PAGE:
Wednesday, March 25, 2015


I haven't written in a very long time. I have let this blog go - intentionally. I'm in graduate school and my school work takes up most of my time. This blog was started when I was so young and naive and went to study in Peru - now it feels like a cute little hobby I once loved and still remember fondly. Like making friendship bracelets or coloring with crayons.

I live in London now and up until a few weeks ago, I really didn't like it.

No one should ever move from New Orleans to London. (Unless you hate New Orleans, then by all means, go.) New Orleans is loud and hot - with street music constantly, and parades all the time, and strangers ask about your day, and the food is spicy, the air is humid, the booze flowing. The culture is Caribbean and French and African and Spanish. You can eat alligator hot dogs on a balcony while a brass band plays below and an impromptu dance party breaks out on the street. You go to parades and shout and sing and dance until you're hoarse.

I went to a parade in London once. It was silent.

I am completely freaked out by how quiet Londoners can be in large groups. 30 Londoners shuffle down a tube station in the morning with not a peep. No one even breathes.  And I'm not the only one that finds it strange - Bill Bryson, the travel writer, commented on it, calling the London commuters "characters from Night of the Living Dead"  but also praising them for how polite they all are.

No strangers ask how you are in London. That would be rude. There is very little street music. I've never seen anyone dance in the street, the food is mostly bland (to me), the booze is to be drunk from 5 to 11 and then it all shuts down, good luck finding late night dancing that isn't hugely expensive or creepy and crowded.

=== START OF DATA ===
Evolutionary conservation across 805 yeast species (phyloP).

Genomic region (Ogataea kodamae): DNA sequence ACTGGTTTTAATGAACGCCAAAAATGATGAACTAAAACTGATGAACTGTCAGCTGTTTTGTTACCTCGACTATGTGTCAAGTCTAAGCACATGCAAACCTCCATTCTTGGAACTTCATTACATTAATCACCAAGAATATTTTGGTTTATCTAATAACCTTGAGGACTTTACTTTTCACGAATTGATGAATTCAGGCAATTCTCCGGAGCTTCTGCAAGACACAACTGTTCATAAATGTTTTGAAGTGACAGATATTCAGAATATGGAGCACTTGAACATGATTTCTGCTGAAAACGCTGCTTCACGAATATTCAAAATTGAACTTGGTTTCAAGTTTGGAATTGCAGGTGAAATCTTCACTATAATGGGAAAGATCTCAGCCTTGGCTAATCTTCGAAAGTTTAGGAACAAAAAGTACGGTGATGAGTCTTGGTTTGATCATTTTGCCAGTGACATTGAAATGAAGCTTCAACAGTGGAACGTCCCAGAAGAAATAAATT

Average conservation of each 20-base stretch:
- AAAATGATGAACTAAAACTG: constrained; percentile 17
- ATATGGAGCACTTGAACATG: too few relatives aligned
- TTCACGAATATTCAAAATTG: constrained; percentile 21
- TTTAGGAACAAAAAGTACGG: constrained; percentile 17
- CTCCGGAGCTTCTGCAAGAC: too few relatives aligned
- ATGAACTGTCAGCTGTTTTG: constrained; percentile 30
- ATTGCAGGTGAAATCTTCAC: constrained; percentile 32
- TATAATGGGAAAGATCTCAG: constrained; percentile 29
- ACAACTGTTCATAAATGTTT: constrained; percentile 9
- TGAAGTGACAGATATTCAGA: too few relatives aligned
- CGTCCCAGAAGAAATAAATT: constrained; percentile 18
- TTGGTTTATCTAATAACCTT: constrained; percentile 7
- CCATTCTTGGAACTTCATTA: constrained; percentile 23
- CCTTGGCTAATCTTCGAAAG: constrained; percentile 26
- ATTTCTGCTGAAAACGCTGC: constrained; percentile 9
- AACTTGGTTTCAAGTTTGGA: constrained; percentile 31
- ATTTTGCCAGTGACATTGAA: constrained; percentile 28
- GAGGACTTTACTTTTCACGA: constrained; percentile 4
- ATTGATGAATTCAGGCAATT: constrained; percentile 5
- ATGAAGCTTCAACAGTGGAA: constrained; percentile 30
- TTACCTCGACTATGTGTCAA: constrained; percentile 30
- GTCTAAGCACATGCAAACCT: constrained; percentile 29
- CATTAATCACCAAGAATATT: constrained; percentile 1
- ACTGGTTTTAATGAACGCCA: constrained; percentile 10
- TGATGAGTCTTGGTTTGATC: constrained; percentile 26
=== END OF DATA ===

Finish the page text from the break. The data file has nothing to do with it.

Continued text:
I was miserable. It got worse when winter came. Gray, gray, gray for days. A spot of sun -and I was blinded. March, and there is sleet. The city streets feel claustrophobic to me. They aren't straight for miles like in New York City, the buildings aren't low enough to let you see a lot of sky like in New Orleans and DC. Gray and closed in.

It's gotten better. I'm learning to like London. Partly because Spring is coming, and partly because I'm actually getting to know her better. Graduate school keeps me locked up in the library most days and it has been frustrating to feel like I'm living in a place I barely know.

I don't think I will ever love London how I love other cities. I can't stand the "negative politeness" author and researcher Kate Fox speaks about in her book Watching the English, where chatting with people you don't know, even smiling, is considered very rude. I can't stand the silent parade watching and the lack of music and dance in the streets.

But there is such great history here. There is art and long canals and secret corners. I could like this city. We could be amicable. New Orleans is my love, but London and I, we could be colleagues and buddies and hopefully, close friends, the friendship that allows you to sit in silence together, comfortably.

I have five more months here. Let's be friendly, London.

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